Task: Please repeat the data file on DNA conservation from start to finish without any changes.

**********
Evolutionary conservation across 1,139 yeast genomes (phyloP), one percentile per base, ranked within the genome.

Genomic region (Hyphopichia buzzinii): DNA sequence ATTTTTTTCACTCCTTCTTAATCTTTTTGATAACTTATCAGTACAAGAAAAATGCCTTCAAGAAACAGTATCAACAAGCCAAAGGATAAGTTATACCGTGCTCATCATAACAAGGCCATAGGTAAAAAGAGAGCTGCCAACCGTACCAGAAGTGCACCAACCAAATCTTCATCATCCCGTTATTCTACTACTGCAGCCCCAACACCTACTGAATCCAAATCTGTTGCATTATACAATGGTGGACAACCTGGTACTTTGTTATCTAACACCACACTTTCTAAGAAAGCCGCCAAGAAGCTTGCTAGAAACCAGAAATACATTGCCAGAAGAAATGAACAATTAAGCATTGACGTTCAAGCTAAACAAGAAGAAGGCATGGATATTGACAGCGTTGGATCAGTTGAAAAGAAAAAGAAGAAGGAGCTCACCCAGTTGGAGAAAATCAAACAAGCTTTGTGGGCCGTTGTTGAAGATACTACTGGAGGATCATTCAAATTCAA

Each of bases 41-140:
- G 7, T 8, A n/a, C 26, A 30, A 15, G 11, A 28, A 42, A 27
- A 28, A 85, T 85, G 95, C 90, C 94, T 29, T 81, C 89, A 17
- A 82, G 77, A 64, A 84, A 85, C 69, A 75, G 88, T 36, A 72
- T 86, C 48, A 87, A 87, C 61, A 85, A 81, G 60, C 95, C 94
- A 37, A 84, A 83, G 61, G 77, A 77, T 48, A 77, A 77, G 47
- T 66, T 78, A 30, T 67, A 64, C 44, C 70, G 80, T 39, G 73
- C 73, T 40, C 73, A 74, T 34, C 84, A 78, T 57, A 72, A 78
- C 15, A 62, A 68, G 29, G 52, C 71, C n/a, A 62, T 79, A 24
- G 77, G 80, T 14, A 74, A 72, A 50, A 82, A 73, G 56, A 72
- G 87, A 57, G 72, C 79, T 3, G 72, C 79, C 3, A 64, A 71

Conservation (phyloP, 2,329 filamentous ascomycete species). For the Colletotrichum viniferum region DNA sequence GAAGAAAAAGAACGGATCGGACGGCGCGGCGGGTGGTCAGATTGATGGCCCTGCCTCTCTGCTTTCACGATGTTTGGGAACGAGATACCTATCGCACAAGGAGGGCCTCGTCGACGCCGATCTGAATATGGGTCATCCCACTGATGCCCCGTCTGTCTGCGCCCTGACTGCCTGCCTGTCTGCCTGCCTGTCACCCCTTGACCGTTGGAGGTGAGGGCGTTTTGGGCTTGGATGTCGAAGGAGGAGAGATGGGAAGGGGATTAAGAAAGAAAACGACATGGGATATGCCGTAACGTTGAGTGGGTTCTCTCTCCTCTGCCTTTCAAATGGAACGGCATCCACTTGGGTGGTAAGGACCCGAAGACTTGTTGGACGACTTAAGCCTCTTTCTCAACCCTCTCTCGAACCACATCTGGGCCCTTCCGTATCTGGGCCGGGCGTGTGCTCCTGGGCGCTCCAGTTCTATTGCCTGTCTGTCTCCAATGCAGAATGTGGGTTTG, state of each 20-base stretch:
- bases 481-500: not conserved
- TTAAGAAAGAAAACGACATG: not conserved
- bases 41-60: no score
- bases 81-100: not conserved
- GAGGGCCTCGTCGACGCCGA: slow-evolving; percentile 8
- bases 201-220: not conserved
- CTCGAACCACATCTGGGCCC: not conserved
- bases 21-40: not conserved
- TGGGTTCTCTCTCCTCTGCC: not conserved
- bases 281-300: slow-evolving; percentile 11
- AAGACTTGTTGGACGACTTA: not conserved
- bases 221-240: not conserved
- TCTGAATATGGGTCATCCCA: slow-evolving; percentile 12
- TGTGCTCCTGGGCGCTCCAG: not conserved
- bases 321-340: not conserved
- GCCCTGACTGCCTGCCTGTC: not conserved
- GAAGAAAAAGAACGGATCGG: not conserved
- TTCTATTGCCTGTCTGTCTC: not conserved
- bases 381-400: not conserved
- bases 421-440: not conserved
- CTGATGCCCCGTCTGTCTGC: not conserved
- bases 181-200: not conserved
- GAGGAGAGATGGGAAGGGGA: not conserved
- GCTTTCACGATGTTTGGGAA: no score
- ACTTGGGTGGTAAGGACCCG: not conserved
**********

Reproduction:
Evolutionary conservation across 1,139 yeast genomes (phyloP), one percentile per base, ranked within the genome.

Genomic region (Hyphopichia buzzinii): DNA sequence ATTTTTTTCACTCCTTCTTAATCTTTTTGATAACTTATCAGTACAAGAAAAATGCCTTCAAGAAACAGTATCAACAAGCCAAAGGATAAGTTATACCGTGCTCATCATAACAAGGCCATAGGTAAAAAGAGAGCTGCCAACCGTACCAGAAGTGCACCAACCAAATCTTCATCATCCCGTTATTCTACTACTGCAGCCCCAACACCTACTGAATCCAAATCTGTTGCATTATACAATGGTGGACAACCTGGTACTTTGTTATCTAACACCACACTTTCTAAGAAAGCCGCCAAGAAGCTTGCTAGAAACCAGAAATACATTGCCAGAAGAAATGAACAATTAAGCATTGACGTTCAAGCTAAACAAGAAGAAGGCATGGATATTGACAGCGTTGGATCAGTTGAAAAGAAAAAGAAGAAGGAGCTCACCCAGTTGGAGAAAATCAAACAAGCTTTGTGGGCCGTTGTTGAAGATACTACTGGAGGATCATTCAAATTCAA

Each of bases 41-140:
- G 7, T 8, A n/a, C 26, A 30, A 15, G 11, A 28, A 42, A 27
- A 28, A 85, T 85, G 95, C 90, C 94, T 29, T 81, C 89, A 17
- A 82, G 77, A 64, A 84, A 85, C 69, A 75, G 88, T 36, A 72
- T 86, C 48, A 87, A 87, C 61, A 85, A 81, G 60, C 95, C 94
- A 37, A 84, A 83, G 61, G 77, A 77, T 48, A 77, A 77, G 47
- T 66, T 78, A 30, T 67, A 64, C 44, C 70, G 80, T 39, G 73
- C 73, T 40, C 73, A 74, T 34, C 84, A 78, T 57, A 72, A 78
- C 15, A 62, A 68, G 29, G 52, C 71, C n/a, A 62, T 79, A 24
- G 77, G 80, T 14, A 74, A 72, A 50, A 82, A 73, G 56, A 72
- G 87, A 57, G 72, C 79, T 3, G 72, C 79, C 3, A 64, A 71

Conservation (phyloP, 2,329 filamentous ascomycete species). For the Colletotrichum viniferum region DNA sequence GAAGAAAAAGAACGGATCGGACGGCGCGGCGGGTGGTCAGATTGATGGCCCTGCCTCTCTGCTTTCACGATGTTTGGGAACGAGATACCTATCGCACAAGGAGGGCCTCGTCGACGCCGATCTGAATATGGGTCATCCCACTGATGCCCCGTCTGTCTGCGCCCTGACTGCCTGCCTGTCTGCCTGCCTGTCACCCCTTGACCGTTGGAGGTGAGGGCGTTTTGGGCTTGGATGTCGAAGGAGGAGAGATGGGAAGGGGATTAAGAAAGAAAACGACATGGGATATGCCGTAACGTTGAGTGGGTTCTCTCTCCTCTGCCTTTCAAATGGAACGGCATCCACTTGGGTGGTAAGGACCCGAAGACTTGTTGGACGACTTAAGCCTCTTTCTCAACCCTCTCTCGAACCACATCTGGGCCCTTCCGTATCTGGGCCGGGCGTGTGCTCCTGGGCGCTCCAGTTCTATTGCCTGTCTGTCTCCAATGCAGAATGTGGGTTTG, state of each 20-base stretch:
- bases 481-500: not conserved
- TTAAGAAAGAAAACGACATG: not conserved
- bases 41-60: no score
- bases 81-100: not conserved
- GAGGGCCTCGTCGACGCCGA: slow-evolving; percentile 8
- bases 201-220: not conserved
- CTCGAACCACATCTGGGCCC: not conserved
- bases 21-40: not conserved
- TGGGTTCTCTCTCCTCTGCC: not conserved
- bases 281-300: slow-evolving; percentile 11
- AAGACTTGTTGGACGACTTA: not conserved
- bases 221-240: not conserved
- TCTGAATATGGGTCATCCCA: slow-evolving; percentile 12
- TGTGCTCCTGGGCGCTCCAG: not conserved
- bases 321-340: not conserved
- GCCCTGACTGCCTGCCTGTC: not conserved
- GAAGAAAAAGAACGGATCGG: not conserved
- TTCTATTGCCTGTCTGTCTC: not conserved
- bases 381-400: not conserved
- bases 421-440: not conserved
- CTGATGCCCCGTCTGTCTGC: not conserved
- bases 181-200: not conserved
- GAGGAGAGATGGGAAGGGGA: not conserved
- GCTTTCACGATGTTTGGGAA: no score
- ACTTGGGTGGTAAGGACCCG: not conserved